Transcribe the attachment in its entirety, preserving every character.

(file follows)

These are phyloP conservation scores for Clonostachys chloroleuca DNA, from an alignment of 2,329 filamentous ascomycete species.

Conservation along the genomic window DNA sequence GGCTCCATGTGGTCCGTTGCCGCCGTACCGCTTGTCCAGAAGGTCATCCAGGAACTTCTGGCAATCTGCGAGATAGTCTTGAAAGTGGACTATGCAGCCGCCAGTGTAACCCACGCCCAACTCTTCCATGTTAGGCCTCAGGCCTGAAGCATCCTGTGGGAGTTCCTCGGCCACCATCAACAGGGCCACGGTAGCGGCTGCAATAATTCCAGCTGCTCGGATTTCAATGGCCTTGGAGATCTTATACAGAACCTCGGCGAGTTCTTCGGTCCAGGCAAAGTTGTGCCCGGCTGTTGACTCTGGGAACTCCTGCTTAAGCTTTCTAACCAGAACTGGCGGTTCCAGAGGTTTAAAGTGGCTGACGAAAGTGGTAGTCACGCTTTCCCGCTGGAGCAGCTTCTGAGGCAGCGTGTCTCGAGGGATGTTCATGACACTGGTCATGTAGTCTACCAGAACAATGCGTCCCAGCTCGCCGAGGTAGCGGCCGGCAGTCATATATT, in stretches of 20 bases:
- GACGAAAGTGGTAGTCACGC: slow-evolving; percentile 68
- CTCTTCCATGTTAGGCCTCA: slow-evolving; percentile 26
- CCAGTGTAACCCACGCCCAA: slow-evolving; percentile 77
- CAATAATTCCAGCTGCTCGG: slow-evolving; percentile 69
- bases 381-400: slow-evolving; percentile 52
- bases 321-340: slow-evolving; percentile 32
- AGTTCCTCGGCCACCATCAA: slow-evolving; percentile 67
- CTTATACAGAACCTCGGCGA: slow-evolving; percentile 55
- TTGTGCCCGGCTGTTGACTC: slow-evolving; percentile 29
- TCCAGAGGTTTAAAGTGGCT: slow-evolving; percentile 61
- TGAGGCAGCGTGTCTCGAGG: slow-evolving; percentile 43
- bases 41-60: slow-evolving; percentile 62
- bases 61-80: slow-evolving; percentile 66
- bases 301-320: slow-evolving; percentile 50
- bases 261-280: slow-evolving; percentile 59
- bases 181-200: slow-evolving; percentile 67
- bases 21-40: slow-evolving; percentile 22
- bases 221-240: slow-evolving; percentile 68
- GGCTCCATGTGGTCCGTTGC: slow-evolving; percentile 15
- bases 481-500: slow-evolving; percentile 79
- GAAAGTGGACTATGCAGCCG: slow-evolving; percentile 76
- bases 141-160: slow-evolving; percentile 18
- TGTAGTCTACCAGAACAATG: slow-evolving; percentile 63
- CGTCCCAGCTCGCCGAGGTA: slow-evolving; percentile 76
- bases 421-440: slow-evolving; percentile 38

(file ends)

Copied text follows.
These are phyloP conservation scores for Clonostachys chloroleuca DNA, from an alignment of 2,329 filamentous ascomycete species.

Conservation along the genomic window DNA sequence GGCTCCATGTGGTCCGTTGCCGCCGTACCGCTTGTCCAGAAGGTCATCCAGGAACTTCTGGCAATCTGCGAGATAGTCTTGAAAGTGGACTATGCAGCCGCCAGTGTAACCCACGCCCAACTCTTCCATGTTAGGCCTCAGGCCTGAAGCATCCTGTGGGAGTTCCTCGGCCACCATCAACAGGGCCACGGTAGCGGCTGCAATAATTCCAGCTGCTCGGATTTCAATGGCCTTGGAGATCTTATACAGAACCTCGGCGAGTTCTTCGGTCCAGGCAAAGTTGTGCCCGGCTGTTGACTCTGGGAACTCCTGCTTAAGCTTTCTAACCAGAACTGGCGGTTCCAGAGGTTTAAAGTGGCTGACGAAAGTGGTAGTCACGCTTTCCCGCTGGAGCAGCTTCTGAGGCAGCGTGTCTCGAGGGATGTTCATGACACTGGTCATGTAGTCTACCAGAACAATGCGTCCCAGCTCGCCGAGGTAGCGGCCGGCAGTCATATATT, in stretches of 20 bases:
- GACGAAAGTGGTAGTCACGC: slow-evolving; percentile 68
- CTCTTCCATGTTAGGCCTCA: slow-evolving; percentile 26
- CCAGTGTAACCCACGCCCAA: slow-evolving; percentile 77
- CAATAATTCCAGCTGCTCGG: slow-evolving; percentile 69
- bases 381-400: slow-evolving; percentile 52
- bases 321-340: slow-evolving; percentile 32
- AGTTCCTCGGCCACCATCAA: slow-evolving; percentile 67
- CTTATACAGAACCTCGGCGA: slow-evolving; percentile 55
- TTGTGCCCGGCTGTTGACTC: slow-evolving; percentile 29
- TCCAGAGGTTTAAAGTGGCT: slow-evolving; percentile 61
- TGAGGCAGCGTGTCTCGAGG: slow-evolving; percentile 43
- bases 41-60: slow-evolving; percentile 62
- bases 61-80: slow-evolving; percentile 66
- bases 301-320: slow-evolving; percentile 50
- bases 261-280: slow-evolving; percentile 59
- bases 181-200: slow-evolving; percentile 67
- bases 21-40: slow-evolving; percentile 22
- bases 221-240: slow-evolving; percentile 68
- GGCTCCATGTGGTCCGTTGC: slow-evolving; percentile 15
- bases 481-500: slow-evolving; percentile 79
- GAAAGTGGACTATGCAGCCG: slow-evolving; percentile 76
- bases 141-160: slow-evolving; percentile 18
- TGTAGTCTACCAGAACAATG: slow-evolving; percentile 63
- CGTCCCAGCTCGCCGAGGTA: slow-evolving; percentile 76
- bases 421-440: slow-evolving; percentile 38